At least one spot in America isn’t suffering from the drought. Much of the Gulf of Mexico is continuing to stay nearly dead zone free, meaning more habitat for wildlife. A Texas A&M research vessel took a 1,200 mile cruise searching for areas of the ocean with very low oxygen levels, or hypoxia.
“We had to really hunt to find any hypoxia at all and Texas had none,” Texas A&M oceanographer Steve DiMarco told the Underwater Times. “The most severe hypoxia levels were found near Terrabonne Bay and Barataria Bay off the coast of southeast Louisiana.
“In all, we found about 1,580 square miles (4092 sq. km) of hypoxia compared to about 3,400 square miles (8805 sq. km) in August 2011,” DiMarco said. “What has happened is that the drought has caused very little fresh-water runoff and nutrient load into the Gulf, and that means a smaller region for marine life to be impacted.”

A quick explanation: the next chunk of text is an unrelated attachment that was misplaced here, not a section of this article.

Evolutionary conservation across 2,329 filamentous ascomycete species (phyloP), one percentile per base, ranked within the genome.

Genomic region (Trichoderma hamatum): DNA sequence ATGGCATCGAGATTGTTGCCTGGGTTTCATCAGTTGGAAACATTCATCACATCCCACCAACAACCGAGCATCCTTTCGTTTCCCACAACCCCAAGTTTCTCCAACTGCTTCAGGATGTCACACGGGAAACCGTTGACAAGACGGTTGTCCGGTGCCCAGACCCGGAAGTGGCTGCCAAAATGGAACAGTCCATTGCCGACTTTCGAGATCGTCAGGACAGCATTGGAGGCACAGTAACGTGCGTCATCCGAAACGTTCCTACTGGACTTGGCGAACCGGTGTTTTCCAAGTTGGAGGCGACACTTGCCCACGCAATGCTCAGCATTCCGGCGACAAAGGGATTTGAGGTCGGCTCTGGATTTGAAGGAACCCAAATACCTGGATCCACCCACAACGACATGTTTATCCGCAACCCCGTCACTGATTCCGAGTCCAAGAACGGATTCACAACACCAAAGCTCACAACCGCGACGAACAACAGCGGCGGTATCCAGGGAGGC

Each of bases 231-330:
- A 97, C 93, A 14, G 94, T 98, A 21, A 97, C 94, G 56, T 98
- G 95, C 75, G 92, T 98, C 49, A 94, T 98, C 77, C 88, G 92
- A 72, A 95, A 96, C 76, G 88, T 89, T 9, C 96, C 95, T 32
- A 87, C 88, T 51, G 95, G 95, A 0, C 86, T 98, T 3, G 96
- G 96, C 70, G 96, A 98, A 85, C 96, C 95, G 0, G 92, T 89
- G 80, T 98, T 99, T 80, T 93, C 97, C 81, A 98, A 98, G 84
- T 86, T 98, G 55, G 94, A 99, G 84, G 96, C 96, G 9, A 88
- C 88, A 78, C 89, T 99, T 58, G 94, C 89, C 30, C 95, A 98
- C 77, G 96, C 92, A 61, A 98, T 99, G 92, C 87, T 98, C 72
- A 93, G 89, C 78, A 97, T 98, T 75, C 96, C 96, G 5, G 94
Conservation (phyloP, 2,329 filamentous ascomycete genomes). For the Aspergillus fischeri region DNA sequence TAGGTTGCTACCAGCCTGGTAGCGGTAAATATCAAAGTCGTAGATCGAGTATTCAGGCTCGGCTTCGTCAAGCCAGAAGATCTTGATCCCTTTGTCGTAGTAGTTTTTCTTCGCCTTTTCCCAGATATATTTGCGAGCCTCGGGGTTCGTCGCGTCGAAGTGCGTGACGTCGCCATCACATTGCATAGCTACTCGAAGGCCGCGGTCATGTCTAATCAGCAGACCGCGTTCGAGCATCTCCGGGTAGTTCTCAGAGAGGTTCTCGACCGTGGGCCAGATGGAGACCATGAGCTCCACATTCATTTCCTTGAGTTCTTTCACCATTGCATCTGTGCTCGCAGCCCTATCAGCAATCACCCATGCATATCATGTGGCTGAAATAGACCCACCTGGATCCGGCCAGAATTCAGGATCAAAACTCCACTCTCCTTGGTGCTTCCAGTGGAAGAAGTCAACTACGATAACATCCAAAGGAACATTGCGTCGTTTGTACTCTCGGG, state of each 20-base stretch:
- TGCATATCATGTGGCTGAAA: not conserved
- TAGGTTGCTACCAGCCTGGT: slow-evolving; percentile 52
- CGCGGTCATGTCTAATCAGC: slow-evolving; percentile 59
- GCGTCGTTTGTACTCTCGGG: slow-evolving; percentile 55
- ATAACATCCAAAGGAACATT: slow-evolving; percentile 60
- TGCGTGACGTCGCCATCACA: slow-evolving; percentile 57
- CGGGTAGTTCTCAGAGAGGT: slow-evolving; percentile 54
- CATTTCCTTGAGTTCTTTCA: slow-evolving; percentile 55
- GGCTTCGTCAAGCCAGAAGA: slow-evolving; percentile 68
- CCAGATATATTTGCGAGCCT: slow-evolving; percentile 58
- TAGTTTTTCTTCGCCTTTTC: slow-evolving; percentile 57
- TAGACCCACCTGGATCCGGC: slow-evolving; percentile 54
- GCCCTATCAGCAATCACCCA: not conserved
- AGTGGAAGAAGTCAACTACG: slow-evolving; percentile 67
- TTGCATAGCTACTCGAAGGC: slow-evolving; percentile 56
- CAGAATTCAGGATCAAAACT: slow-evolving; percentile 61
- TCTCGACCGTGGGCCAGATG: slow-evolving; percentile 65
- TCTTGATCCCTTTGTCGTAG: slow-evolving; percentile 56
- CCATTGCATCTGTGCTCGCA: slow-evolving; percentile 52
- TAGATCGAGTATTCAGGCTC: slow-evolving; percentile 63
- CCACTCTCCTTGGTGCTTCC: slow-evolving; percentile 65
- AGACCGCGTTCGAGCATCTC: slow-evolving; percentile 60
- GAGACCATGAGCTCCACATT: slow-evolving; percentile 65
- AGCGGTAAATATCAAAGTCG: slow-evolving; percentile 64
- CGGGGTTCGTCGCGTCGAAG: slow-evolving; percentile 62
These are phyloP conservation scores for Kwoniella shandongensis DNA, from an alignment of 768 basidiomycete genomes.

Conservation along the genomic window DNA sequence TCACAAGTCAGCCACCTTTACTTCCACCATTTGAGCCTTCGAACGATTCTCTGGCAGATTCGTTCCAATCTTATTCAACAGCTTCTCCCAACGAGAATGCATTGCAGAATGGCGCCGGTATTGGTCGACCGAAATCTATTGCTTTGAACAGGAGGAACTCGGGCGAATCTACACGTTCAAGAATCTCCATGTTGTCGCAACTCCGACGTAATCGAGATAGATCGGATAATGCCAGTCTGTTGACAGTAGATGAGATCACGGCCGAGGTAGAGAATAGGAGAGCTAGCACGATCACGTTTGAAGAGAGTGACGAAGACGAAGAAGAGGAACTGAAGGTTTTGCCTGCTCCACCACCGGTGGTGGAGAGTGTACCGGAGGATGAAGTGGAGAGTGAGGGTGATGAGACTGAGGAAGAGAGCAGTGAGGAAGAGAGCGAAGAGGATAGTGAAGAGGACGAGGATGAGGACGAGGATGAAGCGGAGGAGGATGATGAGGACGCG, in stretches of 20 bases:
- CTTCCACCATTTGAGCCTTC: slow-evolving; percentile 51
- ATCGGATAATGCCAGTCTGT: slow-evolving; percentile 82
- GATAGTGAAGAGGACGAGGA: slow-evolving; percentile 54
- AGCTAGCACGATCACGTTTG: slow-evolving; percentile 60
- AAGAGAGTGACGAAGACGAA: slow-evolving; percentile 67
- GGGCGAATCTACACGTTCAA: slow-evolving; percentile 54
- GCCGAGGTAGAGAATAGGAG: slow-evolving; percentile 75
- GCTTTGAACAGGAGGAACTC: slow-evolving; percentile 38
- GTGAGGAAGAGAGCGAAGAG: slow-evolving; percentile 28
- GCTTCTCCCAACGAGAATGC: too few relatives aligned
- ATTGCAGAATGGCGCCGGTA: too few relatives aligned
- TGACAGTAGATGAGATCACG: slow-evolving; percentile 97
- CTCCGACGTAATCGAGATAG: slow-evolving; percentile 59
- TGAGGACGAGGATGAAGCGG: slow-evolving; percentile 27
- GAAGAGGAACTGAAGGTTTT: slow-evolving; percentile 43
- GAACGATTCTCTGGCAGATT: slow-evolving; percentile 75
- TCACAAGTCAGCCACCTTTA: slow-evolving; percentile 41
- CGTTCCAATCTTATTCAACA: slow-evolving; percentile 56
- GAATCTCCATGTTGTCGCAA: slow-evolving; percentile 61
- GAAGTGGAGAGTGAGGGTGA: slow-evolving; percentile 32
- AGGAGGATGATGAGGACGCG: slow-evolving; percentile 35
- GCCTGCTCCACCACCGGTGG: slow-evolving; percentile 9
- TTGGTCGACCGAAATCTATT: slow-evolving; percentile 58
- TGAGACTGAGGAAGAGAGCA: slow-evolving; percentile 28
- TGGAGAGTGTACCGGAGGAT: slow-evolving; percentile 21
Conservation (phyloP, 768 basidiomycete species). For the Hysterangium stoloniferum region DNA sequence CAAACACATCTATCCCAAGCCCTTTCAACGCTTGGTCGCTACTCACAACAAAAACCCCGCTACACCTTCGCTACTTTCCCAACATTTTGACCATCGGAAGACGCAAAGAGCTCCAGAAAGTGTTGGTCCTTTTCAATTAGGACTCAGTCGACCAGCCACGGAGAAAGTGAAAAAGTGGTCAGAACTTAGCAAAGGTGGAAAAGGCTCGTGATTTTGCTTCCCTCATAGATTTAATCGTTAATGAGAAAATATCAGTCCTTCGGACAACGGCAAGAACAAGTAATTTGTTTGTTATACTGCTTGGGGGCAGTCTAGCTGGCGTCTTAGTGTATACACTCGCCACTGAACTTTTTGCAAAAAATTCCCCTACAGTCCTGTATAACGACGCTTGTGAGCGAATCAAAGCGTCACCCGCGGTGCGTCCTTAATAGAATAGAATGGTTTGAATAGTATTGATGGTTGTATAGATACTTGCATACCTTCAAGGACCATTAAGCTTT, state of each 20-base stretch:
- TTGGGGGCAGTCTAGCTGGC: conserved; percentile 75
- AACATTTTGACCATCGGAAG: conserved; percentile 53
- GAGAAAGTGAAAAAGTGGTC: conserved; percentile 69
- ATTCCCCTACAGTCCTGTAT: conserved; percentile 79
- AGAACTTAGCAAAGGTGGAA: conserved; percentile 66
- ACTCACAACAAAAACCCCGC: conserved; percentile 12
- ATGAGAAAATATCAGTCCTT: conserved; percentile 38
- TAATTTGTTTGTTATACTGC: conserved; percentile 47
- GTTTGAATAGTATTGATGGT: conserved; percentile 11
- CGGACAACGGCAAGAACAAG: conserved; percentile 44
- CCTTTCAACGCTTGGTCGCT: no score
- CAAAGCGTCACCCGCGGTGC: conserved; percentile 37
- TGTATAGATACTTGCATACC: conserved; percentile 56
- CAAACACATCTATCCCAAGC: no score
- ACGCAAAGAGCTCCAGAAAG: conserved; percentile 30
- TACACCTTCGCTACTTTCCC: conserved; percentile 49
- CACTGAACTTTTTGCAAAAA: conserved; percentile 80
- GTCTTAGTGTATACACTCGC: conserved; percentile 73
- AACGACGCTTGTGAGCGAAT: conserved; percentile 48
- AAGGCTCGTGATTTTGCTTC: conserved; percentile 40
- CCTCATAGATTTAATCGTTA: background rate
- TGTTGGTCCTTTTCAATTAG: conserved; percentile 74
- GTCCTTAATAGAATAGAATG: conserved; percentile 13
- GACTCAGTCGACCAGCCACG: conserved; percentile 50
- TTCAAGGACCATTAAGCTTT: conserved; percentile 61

The dead zone seems to be continuously shrinking this summer. A study by NOAA found that the dead zone was 2,889 square miles (7482 square km) earlier this year.
“But the situation could certainly change by next spring,” DiMarco said. “The changes we see year to year are extreme. For example, last year, record flooding of the Mississippi River and westerly winds in the Gulf led to a much larger hypoxic area, particularly earlier in the summer. We’ll just have to wait and see what kind of rainfall is in store for the Midwest over the next 8-10 months.”
The Gulf of Mexico (Chad Teer, Wikimedia Commons)